Pharmacist suspension upheld over ‘prescription only’ dispensing

Colin Lannon dispensed cystic fibrosis medication for two children without prescription

Colin Lannon became of the subject of a complaint to the Pharmaceutical Society by the head of pharmacy function with the HSE over the dispensing of Kalydeco to two children with cystic fibrosis.

The High Court has upheld a two-month suspension order against a pharmacist who dispensed "prescription-only" cystic fibrosis medication for two children in the absence of any valid prescription.

Colin Lannon, who has been the supervising pharmacist in Lannon's Late Night Pharmacy in Sligo since 2014, had asked the court to cancel the two-month suspension imposed on him by the council of the Pharmaceutical Society of Ireland following a finding of poor professional performance against him by a Professional Practices Committee (PPC) in February 2021.

He had become the subject of a complaint to the Pharmaceutical Society by the head of pharmacy function with the HSE over the dispensing of Kalydeco, a high tech drug used as a treatment for cystic fibrosis which can only be prescribed by a designated specialist registered medical practitioner.

The medication was dispensed to two children in one family, both suffering from cystic fibrosis, who had been approved by their treating consultant for “lifelong treatment” with Kalydeco.



Their prescriptions for Kalydeco were renewed over time with the last prescription being valid up to July 2017.

However, notwithstanding the absence of valid prescriptions, the pharmacy continued to dispense Kalydeco to them for eight months between August 2017 and February 2018.

Mr Lannon personally dispensed this medication on only the first occasion though at all times, as supervising pharmacist, he was responsible for the operation of the pharmacy.

At the PPC inquiry into the complaint, Mr Lannon was represented by a solicitor but he himself did not give any evidence because he was unwell due to side effects of the Covid-19 vaccine injection he had received.

The PPC found him guilty and recommended the suspension of his registration for two months and that conditions be attached to his registration.

The conditions included that he should not act as a supervising pharmacist, superintendent pharmacist or a sole practitioner for a period of nine months and be prohibited from practising other than under the supervision of a senior and experienced registered pharmacist for nine months or for such further time as is recommended by the appointed pharmacist.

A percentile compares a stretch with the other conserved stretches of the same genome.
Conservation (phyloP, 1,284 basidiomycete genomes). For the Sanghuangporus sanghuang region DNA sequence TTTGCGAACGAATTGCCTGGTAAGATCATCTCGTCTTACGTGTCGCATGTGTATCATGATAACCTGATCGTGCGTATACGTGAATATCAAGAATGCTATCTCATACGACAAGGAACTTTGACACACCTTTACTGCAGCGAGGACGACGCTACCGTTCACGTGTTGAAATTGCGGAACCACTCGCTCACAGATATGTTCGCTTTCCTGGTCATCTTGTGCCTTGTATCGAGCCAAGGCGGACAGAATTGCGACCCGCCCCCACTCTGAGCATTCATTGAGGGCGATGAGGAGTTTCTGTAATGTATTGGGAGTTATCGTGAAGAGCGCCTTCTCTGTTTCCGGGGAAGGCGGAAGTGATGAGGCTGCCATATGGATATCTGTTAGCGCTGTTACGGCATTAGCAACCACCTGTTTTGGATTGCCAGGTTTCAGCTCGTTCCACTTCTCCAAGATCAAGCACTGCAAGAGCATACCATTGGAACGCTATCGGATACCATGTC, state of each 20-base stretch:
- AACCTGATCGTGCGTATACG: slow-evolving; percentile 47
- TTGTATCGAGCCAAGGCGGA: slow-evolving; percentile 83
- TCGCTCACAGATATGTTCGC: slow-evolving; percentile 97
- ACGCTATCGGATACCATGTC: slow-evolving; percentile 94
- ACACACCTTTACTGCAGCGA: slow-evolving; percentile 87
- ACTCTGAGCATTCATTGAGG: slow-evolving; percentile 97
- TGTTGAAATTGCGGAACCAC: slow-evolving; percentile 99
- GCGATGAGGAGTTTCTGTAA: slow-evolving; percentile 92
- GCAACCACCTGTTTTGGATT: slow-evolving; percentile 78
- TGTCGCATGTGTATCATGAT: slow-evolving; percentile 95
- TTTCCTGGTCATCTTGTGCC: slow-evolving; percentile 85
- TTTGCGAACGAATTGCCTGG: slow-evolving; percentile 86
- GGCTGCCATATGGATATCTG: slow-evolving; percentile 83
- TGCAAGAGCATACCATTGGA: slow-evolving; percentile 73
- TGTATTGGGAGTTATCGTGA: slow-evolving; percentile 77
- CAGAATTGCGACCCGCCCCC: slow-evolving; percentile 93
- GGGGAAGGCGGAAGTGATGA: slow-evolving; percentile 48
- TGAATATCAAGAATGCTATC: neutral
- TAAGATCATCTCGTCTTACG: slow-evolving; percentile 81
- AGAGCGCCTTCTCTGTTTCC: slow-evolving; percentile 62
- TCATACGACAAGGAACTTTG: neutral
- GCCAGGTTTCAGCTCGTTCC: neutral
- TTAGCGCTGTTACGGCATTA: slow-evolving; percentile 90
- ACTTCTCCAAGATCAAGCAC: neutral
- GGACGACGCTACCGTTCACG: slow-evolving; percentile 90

The council of the Pharmaceutical Society backed the PPC recommendations.

In his appeal to the High Court, Mr Lannon said that on reflection, he should have approached the PPC inquiry differently.

He said he had taken an overly benign view of his actions and had not fully appreciated his responsibilities as a supervising pharmacist.

He accepted that lines of cross-examination in the PPC inquiry were pursued on his behalf which may have been taken as suggesting an attempt to minimise his conduct or shift blame to others.

He regretted not giving evidence before the PPC because he felt unwell and it would have been wiser to seek an adjournment to give him an opportunity to demonstrate his contrition and genuine remorse.

He accepted it was reasonable for the PPC to have taken the view that he had lacked insight but maintained that he demonstrated insight and that appropriate weight was not given to this by the council.

‘Considerable sympathy’

He also said any period of suspension will have a serious impact upon him reputationally and financially.

He did not appeal the finding of poor professional performance but he appealed the two-month suspension. Since September last, he had stepped down as supervising pharmacist and worked now as a support pharmacist.

The Pharmaceutical Society opposed the appeal.

Ms Justice Emily Egan said that, while being fully conscious of the obligation to assist Mr Lannon with as much leniency as possible, the court must conclude that the sanction imposed was reasonable. The council, in affirming the PPC recommendations, had carried out a correct calibration of the conduct, the purpose of sanction, and the mitigating factors.

Although she had “considerable sympathy” for Mr Lannon, who had demonstrated remorse, and more importantly insight, which will from now on be reflected in all aspects of his practice, the court was not prepared to cancel the sanction imposed.